So how do we begin to pursue genuine Christian humility? Simply put, it is coming to understand that Christ’s humility “became our salvation. His salvation is our humility.” We must understand what it means to truly press in to our union with Christ in both his sufferings and afflictions, his compassion for others, and most of all his desire to exalt the Father in all that he did. Murray writes, “It is only in the possession of God that I lose myself. As it is in the height and breadth and glory of the sunshine that the smallest speck dancing in its beams is seen, even so humility is taking our place in God’s presence to be nothing but a speck dancing in the sunlight of His love.”
Oh Lord, I ask that you would have mercy upon me, a sinner. I pray that you would see it fit to discipline me in the ways I need discipline, humble me even if it comes at the greatest cost to me. For in humility, your Son was spared no cost for my sake. Teach me and guide me in the ways of humility – the path to true holiness. Forgive me for my pride, my lack of empathy, and the ways in which I have forsaken the identity of Christian for my own vain glory. Exalt your name in my life not because of me, but in spite of me.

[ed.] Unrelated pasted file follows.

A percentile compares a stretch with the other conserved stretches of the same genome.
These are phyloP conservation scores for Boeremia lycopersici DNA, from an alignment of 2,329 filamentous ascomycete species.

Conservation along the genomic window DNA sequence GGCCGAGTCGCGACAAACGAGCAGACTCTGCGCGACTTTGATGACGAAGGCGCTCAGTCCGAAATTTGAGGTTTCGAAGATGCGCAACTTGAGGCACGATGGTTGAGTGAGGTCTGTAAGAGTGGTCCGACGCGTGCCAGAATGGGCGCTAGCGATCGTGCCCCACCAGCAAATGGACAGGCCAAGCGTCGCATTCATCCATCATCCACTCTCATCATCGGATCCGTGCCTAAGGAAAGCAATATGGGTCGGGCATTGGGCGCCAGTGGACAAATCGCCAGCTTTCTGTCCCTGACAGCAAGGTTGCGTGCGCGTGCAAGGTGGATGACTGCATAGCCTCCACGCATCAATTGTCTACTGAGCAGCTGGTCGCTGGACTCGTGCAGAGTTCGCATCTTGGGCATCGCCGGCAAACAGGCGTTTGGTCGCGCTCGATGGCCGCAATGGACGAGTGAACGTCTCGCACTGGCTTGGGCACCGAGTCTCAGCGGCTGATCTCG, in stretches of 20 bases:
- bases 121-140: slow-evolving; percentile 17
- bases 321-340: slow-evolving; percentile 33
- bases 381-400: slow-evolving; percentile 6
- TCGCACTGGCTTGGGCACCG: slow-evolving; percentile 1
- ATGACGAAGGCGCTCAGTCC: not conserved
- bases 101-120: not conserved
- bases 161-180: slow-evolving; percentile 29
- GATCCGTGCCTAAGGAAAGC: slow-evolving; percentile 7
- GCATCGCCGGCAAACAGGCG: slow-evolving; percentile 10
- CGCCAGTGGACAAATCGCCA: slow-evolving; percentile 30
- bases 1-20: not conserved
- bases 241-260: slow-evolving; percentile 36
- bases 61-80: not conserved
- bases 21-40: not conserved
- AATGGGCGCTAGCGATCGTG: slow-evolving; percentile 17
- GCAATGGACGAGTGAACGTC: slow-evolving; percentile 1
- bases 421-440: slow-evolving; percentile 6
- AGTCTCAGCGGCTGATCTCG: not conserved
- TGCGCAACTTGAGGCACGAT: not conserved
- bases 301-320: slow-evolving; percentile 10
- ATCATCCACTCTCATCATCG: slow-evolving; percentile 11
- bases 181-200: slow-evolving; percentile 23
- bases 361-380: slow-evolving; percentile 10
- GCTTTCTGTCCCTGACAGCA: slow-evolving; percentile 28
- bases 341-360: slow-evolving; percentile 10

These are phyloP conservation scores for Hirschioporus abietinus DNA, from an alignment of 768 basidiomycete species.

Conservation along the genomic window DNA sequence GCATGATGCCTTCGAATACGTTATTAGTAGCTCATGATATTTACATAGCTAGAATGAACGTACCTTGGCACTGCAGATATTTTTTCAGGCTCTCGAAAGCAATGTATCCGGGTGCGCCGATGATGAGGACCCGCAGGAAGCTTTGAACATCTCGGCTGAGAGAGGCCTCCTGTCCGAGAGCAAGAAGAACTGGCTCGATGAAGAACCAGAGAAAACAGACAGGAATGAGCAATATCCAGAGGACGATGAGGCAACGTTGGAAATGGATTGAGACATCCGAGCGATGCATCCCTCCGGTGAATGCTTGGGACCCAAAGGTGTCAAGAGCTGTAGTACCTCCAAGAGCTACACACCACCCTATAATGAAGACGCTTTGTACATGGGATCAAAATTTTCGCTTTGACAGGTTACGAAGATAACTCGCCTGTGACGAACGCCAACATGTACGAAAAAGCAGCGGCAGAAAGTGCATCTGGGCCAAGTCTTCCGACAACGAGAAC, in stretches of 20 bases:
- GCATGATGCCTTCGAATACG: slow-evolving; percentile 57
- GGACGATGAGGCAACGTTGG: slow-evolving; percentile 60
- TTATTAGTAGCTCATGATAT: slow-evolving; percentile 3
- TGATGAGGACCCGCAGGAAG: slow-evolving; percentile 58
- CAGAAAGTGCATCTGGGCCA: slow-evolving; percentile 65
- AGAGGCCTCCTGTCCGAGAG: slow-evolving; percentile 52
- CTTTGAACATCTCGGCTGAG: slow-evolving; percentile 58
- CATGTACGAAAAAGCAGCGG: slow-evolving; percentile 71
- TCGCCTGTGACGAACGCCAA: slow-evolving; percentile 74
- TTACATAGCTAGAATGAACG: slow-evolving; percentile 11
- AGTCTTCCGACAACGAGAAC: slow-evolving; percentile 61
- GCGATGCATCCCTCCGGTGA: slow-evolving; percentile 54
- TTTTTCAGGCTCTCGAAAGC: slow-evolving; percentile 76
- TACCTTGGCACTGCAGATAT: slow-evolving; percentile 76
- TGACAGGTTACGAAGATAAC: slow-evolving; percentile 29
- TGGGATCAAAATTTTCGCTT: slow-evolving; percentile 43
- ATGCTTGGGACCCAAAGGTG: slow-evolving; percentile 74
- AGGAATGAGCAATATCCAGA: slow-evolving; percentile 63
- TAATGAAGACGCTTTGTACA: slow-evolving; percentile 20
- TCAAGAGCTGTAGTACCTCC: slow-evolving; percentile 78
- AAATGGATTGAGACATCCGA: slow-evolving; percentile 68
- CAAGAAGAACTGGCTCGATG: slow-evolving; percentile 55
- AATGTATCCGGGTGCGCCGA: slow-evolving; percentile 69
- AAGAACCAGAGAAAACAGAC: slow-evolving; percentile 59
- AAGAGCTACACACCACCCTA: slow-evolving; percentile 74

*See below to explain the picture
It is a universal problem that exists in all academic fields: the more one knows, the more one is likely to boast in their knowledge. This is very dangerous territory for the Christian, however. While on the one hand there is room for being thankful for our achievements, we must realize that pride is antithetical to the gospel and therefore there is absolutely no room for it. There should be a difference between how a Christian doctor sees her training in comparison to the non-Christian. All of our knowledge and wisdom should be seen as a gift from God and used for service towards others.
Unfortunately, seminary students in training are not exempt from this area of pride in their knowledge. If anything – because pastors and ministry leaders are held in high esteem by their communities – seminary students might be in even more danger than other professions when it comes to being tempted by pride. As the Apostle Paul tells us, knowledge puffs up but love builds up (1 Corinthians 8:1).